The middle-men responsible for linking GPs and LPs together are experiencing some heartburn when it comes to forming business relationships in Europe.
Since the implementation of the EU’s Alternative Investment Fund Managers Directive (AIFMD) last month, clients have provided placement agents with conflicting interpretations of the complicated regulation, sources tell pfm.
At the heart of the confusion is the concept of reverse solicitation, which allows non-EU managers to bypass the directive’s requirements if a LP reaches out first about a fund opportunity.
At one end of the spectrum, GPs hoping to collect commitments under the reverse solicitation route are telling placement agents – at the advice of their legal counsel – to not provide prospective investors any information in writing. At the other end placement agents are being told that information on the firm can be shared, and later followed up with fund-specific information if an investor asks first.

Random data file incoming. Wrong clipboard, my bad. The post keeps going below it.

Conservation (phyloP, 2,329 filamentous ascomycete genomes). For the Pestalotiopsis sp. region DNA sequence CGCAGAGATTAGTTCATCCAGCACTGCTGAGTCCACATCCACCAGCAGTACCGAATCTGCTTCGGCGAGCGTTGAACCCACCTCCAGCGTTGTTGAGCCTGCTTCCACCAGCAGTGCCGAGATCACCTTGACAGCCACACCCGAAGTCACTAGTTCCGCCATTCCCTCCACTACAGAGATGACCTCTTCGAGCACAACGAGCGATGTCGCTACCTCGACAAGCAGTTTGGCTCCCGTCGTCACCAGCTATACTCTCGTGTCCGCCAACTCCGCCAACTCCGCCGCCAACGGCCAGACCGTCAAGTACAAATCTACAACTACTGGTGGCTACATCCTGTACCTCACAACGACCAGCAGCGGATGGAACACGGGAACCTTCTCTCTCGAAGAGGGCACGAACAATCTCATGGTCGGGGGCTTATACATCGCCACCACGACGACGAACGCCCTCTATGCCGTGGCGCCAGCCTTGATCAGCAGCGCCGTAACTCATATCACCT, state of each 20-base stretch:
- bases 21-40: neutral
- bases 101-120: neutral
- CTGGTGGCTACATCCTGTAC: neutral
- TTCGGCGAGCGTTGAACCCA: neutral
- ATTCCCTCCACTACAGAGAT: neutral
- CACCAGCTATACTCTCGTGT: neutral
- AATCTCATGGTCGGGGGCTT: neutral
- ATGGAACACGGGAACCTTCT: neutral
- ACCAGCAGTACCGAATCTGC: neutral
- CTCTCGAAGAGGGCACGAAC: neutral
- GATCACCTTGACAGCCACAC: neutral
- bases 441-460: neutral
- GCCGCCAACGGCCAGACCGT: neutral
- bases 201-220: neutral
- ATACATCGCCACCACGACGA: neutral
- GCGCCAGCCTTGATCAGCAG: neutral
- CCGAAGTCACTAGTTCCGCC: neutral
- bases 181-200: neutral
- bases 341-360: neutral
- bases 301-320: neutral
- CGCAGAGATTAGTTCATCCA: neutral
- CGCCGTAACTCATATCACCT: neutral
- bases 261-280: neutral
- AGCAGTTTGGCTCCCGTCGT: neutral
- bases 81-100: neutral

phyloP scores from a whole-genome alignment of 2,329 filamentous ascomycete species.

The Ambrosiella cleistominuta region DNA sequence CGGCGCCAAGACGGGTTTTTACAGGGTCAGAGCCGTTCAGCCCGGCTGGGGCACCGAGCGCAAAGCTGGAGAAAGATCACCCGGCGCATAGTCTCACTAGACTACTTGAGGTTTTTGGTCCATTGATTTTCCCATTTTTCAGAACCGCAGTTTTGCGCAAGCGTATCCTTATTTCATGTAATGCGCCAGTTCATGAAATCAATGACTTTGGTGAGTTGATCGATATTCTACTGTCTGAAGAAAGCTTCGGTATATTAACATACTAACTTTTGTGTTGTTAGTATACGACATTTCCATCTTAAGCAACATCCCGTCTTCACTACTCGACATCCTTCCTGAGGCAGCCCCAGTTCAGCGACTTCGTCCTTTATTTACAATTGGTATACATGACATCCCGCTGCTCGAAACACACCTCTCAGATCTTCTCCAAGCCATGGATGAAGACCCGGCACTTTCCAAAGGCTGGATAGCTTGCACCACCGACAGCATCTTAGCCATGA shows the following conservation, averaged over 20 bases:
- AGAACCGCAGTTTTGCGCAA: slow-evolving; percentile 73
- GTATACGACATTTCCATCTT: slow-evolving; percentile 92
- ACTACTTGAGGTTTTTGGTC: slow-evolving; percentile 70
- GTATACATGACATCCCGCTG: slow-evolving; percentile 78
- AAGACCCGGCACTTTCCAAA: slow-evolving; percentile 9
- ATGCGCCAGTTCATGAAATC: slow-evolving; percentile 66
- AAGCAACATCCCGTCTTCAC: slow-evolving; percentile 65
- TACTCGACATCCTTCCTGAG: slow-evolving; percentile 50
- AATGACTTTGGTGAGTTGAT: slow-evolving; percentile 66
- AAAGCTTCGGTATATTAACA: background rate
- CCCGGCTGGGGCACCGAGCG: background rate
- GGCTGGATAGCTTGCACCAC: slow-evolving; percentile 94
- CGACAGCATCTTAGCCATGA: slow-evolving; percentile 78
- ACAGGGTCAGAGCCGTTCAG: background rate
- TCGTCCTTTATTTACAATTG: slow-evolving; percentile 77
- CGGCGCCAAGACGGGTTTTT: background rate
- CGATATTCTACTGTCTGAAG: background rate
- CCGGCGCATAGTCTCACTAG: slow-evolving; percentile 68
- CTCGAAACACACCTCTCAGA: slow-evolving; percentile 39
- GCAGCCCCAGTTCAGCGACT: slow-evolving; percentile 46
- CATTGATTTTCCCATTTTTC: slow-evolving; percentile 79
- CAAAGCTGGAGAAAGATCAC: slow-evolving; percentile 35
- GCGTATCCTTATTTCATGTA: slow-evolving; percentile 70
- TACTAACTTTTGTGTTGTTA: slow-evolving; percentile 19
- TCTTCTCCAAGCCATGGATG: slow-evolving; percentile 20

“We have three clients with three different counsel each with different ground rules in how we proceed. And all three have valid Interpretations,” said Clay Deniger, a managing partner with placement agent group Capstone Partners.
Ultimately fund managers are responsible for any non-compliance with the directive, resulting in more conservative GPs taking a strict interpretation of the directive, sources said.
Other GPs are viewing placement agents as useful intermediaries to raise money in Europe without directly reaching out to EU-based investors.
“As gatekeepers, people come to them. So if they have a few infrastructure firms as clients, and a LP starts asking them about the brilliant returns of one of those client’s funds, it can still be a reverse solicitation for that manager if no specific marketing documents were ever given,” said one London-based private funds lawyer. “But it’s tough to know what’s what without clear marketing rules from the authorities.”